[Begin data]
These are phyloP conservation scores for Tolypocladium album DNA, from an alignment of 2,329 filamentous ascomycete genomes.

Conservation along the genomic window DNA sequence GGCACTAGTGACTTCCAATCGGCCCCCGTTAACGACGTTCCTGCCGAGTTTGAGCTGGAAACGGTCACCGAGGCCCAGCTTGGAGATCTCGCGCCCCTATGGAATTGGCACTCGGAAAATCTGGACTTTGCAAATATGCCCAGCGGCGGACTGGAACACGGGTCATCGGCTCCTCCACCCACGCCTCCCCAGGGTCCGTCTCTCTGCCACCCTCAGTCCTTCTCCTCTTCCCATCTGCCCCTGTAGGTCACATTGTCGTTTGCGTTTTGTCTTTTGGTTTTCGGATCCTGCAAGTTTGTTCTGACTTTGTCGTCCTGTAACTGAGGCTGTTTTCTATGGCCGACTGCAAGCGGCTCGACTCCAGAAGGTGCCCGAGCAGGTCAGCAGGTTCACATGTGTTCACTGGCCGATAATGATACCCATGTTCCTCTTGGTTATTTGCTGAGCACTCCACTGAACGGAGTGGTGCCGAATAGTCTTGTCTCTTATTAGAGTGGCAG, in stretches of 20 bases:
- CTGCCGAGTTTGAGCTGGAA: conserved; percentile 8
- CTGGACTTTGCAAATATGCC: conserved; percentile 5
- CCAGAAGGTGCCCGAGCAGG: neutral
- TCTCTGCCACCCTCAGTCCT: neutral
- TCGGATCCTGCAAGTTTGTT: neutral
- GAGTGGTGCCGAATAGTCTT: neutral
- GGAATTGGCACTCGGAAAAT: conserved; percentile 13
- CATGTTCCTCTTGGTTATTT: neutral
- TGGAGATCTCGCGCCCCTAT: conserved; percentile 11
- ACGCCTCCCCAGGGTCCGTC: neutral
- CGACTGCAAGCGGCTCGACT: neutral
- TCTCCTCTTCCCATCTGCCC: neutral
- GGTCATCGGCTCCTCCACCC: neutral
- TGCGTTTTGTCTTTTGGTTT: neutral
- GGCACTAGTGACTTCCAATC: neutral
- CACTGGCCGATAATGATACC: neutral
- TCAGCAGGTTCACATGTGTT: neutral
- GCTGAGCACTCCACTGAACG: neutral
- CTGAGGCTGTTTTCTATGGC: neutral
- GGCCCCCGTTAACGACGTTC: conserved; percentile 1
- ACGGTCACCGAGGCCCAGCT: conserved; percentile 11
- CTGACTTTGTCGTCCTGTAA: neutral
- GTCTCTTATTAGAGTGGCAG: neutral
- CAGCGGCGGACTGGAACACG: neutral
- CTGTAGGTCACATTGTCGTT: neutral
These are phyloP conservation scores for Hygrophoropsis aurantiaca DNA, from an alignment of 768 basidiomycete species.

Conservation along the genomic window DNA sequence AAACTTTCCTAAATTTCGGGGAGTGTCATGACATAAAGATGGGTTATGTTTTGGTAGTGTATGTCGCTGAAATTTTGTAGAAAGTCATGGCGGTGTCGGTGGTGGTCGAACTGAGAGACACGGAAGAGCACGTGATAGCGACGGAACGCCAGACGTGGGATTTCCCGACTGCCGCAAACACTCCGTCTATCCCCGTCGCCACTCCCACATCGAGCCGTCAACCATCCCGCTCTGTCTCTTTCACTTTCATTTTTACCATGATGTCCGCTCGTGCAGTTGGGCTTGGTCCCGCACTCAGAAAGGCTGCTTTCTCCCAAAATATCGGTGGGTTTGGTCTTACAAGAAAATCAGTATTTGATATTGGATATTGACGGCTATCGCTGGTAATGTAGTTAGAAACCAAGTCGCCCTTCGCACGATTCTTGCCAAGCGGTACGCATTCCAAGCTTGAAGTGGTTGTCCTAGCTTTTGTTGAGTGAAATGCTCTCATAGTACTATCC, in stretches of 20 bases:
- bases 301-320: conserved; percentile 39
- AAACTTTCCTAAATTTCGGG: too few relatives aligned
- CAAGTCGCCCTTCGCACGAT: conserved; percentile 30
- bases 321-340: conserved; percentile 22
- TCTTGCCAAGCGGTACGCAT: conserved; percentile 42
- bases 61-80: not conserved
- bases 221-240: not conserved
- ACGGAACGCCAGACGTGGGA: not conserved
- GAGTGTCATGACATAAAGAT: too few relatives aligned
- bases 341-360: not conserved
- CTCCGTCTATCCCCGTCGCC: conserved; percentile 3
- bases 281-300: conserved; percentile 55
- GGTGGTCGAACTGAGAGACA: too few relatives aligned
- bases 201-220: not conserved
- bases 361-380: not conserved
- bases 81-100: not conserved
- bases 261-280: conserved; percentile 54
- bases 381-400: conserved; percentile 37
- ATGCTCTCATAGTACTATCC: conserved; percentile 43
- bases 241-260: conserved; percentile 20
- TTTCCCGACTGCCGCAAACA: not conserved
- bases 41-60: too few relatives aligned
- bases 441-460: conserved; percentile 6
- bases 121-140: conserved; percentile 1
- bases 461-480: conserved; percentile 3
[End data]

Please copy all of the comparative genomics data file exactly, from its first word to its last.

These are phyloP conservation scores for Tolypocladium album DNA, from an alignment of 2,329 filamentous ascomycete genomes.

Conservation along the genomic window DNA sequence GGCACTAGTGACTTCCAATCGGCCCCCGTTAACGACGTTCCTGCCGAGTTTGAGCTGGAAACGGTCACCGAGGCCCAGCTTGGAGATCTCGCGCCCCTATGGAATTGGCACTCGGAAAATCTGGACTTTGCAAATATGCCCAGCGGCGGACTGGAACACGGGTCATCGGCTCCTCCACCCACGCCTCCCCAGGGTCCGTCTCTCTGCCACCCTCAGTCCTTCTCCTCTTCCCATCTGCCCCTGTAGGTCACATTGTCGTTTGCGTTTTGTCTTTTGGTTTTCGGATCCTGCAAGTTTGTTCTGACTTTGTCGTCCTGTAACTGAGGCTGTTTTCTATGGCCGACTGCAAGCGGCTCGACTCCAGAAGGTGCCCGAGCAGGTCAGCAGGTTCACATGTGTTCACTGGCCGATAATGATACCCATGTTCCTCTTGGTTATTTGCTGAGCACTCCACTGAACGGAGTGGTGCCGAATAGTCTTGTCTCTTATTAGAGTGGCAG, in stretches of 20 bases:
- CTGCCGAGTTTGAGCTGGAA: conserved; percentile 8
- CTGGACTTTGCAAATATGCC: conserved; percentile 5
- CCAGAAGGTGCCCGAGCAGG: neutral
- TCTCTGCCACCCTCAGTCCT: neutral
- TCGGATCCTGCAAGTTTGTT: neutral
- GAGTGGTGCCGAATAGTCTT: neutral
- GGAATTGGCACTCGGAAAAT: conserved; percentile 13
- CATGTTCCTCTTGGTTATTT: neutral
- TGGAGATCTCGCGCCCCTAT: conserved; percentile 11
- ACGCCTCCCCAGGGTCCGTC: neutral
- CGACTGCAAGCGGCTCGACT: neutral
- TCTCCTCTTCCCATCTGCCC: neutral
- GGTCATCGGCTCCTCCACCC: neutral
- TGCGTTTTGTCTTTTGGTTT: neutral
- GGCACTAGTGACTTCCAATC: neutral
- CACTGGCCGATAATGATACC: neutral
- TCAGCAGGTTCACATGTGTT: neutral
- GCTGAGCACTCCACTGAACG: neutral
- CTGAGGCTGTTTTCTATGGC: neutral
- GGCCCCCGTTAACGACGTTC: conserved; percentile 1
- ACGGTCACCGAGGCCCAGCT: conserved; percentile 11
- CTGACTTTGTCGTCCTGTAA: neutral
- GTCTCTTATTAGAGTGGCAG: neutral
- CAGCGGCGGACTGGAACACG: neutral
- CTGTAGGTCACATTGTCGTT: neutral
These are phyloP conservation scores for Hygrophoropsis aurantiaca DNA, from an alignment of 768 basidiomycete species.

Conservation along the genomic window DNA sequence AAACTTTCCTAAATTTCGGGGAGTGTCATGACATAAAGATGGGTTATGTTTTGGTAGTGTATGTCGCTGAAATTTTGTAGAAAGTCATGGCGGTGTCGGTGGTGGTCGAACTGAGAGACACGGAAGAGCACGTGATAGCGACGGAACGCCAGACGTGGGATTTCCCGACTGCCGCAAACACTCCGTCTATCCCCGTCGCCACTCCCACATCGAGCCGTCAACCATCCCGCTCTGTCTCTTTCACTTTCATTTTTACCATGATGTCCGCTCGTGCAGTTGGGCTTGGTCCCGCACTCAGAAAGGCTGCTTTCTCCCAAAATATCGGTGGGTTTGGTCTTACAAGAAAATCAGTATTTGATATTGGATATTGACGGCTATCGCTGGTAATGTAGTTAGAAACCAAGTCGCCCTTCGCACGATTCTTGCCAAGCGGTACGCATTCCAAGCTTGAAGTGGTTGTCCTAGCTTTTGTTGAGTGAAATGCTCTCATAGTACTATCC, in stretches of 20 bases:
- bases 301-320: conserved; percentile 39
- AAACTTTCCTAAATTTCGGG: too few relatives aligned
- CAAGTCGCCCTTCGCACGAT: conserved; percentile 30
- bases 321-340: conserved; percentile 22
- TCTTGCCAAGCGGTACGCAT: conserved; percentile 42
- bases 61-80: not conserved
- bases 221-240: not conserved
- ACGGAACGCCAGACGTGGGA: not conserved
- GAGTGTCATGACATAAAGAT: too few relatives aligned
- bases 341-360: not conserved
- CTCCGTCTATCCCCGTCGCC: conserved; percentile 3
- bases 281-300: conserved; percentile 55
- GGTGGTCGAACTGAGAGACA: too few relatives aligned
- bases 201-220: not conserved
- bases 361-380: not conserved
- bases 81-100: not conserved
- bases 261-280: conserved; percentile 54
- bases 381-400: conserved; percentile 37
- ATGCTCTCATAGTACTATCC: conserved; percentile 43
- bases 241-260: conserved; percentile 20
- TTTCCCGACTGCCGCAAACA: not conserved
- bases 41-60: too few relatives aligned
- bases 441-460: conserved; percentile 6
- bases 121-140: conserved; percentile 1
- bases 461-480: conserved; percentile 3